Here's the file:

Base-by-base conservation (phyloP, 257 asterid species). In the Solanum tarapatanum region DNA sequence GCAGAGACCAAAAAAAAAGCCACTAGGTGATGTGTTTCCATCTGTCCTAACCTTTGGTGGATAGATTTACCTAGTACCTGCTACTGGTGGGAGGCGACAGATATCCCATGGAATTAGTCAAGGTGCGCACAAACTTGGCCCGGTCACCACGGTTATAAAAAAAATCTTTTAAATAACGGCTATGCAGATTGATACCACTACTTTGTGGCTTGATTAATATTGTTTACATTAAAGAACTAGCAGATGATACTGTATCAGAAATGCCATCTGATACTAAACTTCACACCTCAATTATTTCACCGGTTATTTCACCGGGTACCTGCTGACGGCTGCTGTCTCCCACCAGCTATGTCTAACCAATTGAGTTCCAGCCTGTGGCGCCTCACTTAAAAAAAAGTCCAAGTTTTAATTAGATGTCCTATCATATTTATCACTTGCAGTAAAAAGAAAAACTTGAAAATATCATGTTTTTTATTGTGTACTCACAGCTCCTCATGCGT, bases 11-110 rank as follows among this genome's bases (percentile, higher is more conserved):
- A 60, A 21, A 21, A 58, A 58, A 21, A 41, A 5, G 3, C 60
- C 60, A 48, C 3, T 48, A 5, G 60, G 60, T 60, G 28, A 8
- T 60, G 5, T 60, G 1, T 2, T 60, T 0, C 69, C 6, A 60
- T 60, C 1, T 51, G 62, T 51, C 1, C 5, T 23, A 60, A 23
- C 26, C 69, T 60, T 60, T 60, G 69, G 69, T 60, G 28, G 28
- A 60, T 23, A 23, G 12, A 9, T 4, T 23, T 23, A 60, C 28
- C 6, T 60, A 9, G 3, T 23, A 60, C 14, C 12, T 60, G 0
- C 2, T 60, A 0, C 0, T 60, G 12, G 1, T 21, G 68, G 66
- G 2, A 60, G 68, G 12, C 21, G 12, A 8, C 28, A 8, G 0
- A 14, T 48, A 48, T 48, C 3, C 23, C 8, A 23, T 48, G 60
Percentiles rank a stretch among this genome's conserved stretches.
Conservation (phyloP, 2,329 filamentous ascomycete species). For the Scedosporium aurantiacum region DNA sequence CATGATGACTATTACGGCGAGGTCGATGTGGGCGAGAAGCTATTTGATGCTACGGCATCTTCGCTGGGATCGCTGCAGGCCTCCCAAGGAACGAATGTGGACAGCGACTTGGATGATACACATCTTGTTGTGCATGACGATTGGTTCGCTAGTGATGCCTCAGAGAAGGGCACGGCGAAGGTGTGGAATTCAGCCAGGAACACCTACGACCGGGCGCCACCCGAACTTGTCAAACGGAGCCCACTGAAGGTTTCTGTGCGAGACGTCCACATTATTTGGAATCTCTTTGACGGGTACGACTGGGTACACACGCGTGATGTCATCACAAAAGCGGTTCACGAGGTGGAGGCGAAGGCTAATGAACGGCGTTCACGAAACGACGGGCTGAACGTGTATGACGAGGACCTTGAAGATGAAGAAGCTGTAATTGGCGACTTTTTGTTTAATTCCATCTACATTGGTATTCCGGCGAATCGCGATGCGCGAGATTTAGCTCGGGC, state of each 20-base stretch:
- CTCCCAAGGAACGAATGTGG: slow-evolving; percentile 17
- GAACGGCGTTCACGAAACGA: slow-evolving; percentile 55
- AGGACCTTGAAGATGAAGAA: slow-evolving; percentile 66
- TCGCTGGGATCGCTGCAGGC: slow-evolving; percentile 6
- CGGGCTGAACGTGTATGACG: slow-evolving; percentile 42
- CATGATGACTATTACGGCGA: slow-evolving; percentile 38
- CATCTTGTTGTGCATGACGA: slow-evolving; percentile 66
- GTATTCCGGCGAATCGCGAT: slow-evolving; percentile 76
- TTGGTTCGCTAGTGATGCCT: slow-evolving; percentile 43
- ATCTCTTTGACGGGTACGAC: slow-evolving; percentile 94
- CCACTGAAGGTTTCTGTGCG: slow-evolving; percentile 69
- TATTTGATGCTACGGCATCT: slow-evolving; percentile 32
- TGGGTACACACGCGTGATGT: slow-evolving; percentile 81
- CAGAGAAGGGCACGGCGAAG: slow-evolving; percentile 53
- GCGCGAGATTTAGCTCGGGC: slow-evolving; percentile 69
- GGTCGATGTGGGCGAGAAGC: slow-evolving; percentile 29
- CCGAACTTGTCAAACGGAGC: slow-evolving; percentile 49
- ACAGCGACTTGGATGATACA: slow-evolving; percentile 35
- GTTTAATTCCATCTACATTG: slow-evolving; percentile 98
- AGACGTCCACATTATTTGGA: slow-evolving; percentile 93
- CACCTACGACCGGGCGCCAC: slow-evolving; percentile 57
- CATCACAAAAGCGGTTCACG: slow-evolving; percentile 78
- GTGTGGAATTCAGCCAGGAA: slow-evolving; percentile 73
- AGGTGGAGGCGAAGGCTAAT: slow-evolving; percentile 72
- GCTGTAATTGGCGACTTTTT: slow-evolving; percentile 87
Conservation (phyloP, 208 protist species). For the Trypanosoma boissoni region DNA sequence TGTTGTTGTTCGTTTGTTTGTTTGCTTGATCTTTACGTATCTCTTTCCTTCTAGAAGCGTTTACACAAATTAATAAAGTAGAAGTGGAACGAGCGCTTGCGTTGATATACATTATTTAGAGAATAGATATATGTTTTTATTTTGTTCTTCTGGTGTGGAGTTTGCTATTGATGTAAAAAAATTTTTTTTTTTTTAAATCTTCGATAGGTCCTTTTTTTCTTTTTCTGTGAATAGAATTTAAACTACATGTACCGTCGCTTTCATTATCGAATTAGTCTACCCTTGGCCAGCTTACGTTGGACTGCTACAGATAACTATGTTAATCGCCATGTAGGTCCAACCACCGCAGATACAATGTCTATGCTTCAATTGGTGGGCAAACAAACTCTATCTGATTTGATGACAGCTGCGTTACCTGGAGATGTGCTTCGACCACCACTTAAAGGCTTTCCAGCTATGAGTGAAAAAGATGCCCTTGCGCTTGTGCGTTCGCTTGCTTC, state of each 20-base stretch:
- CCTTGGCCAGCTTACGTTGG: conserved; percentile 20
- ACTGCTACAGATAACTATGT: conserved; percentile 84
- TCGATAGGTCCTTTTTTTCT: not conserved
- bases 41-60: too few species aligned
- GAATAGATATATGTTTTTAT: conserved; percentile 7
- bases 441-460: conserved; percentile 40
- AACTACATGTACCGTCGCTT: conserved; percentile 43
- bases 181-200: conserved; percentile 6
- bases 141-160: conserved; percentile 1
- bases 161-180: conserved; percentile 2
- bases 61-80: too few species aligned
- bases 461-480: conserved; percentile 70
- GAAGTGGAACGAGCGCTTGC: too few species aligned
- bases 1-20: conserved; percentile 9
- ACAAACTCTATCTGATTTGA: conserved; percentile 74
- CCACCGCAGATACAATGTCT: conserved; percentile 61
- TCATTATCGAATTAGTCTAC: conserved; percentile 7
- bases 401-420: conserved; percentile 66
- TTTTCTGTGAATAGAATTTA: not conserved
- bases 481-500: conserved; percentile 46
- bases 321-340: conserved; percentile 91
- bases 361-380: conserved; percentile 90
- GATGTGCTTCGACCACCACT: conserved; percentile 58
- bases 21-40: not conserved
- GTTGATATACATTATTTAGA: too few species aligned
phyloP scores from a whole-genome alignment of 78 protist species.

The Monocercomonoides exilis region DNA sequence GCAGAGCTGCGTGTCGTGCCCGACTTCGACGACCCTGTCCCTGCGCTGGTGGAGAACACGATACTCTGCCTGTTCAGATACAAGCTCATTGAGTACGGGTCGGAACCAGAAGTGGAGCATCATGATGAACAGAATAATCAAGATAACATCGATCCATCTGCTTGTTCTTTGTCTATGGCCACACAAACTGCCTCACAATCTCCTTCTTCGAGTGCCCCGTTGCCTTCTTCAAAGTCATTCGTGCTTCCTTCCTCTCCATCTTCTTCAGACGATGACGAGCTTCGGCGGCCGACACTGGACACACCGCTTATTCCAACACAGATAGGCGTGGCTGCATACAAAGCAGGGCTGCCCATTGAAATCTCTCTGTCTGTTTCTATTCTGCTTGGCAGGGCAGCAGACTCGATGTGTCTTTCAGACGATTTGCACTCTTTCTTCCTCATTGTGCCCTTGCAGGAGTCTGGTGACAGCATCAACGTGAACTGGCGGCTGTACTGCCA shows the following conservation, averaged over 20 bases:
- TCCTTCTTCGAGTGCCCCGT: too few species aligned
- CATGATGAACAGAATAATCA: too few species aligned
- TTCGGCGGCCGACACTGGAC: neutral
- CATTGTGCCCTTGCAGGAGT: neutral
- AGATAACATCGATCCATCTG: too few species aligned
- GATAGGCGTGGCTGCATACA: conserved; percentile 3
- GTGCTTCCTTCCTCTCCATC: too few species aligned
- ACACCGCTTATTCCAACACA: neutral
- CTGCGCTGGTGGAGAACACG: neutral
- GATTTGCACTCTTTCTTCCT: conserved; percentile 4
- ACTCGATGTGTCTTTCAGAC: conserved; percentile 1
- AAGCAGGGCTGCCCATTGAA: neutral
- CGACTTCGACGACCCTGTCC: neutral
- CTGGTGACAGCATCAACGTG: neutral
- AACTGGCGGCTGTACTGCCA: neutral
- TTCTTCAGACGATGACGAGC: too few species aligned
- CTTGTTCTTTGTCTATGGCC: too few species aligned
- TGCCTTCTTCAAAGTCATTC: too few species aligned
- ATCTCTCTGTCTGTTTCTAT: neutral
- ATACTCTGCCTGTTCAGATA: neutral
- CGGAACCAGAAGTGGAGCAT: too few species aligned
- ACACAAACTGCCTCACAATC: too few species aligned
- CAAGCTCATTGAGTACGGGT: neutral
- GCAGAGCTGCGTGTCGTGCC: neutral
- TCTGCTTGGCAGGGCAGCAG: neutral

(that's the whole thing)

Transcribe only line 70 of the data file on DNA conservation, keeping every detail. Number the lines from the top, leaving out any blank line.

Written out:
- CATTGTGCCCTTGCAGGAGT: neutral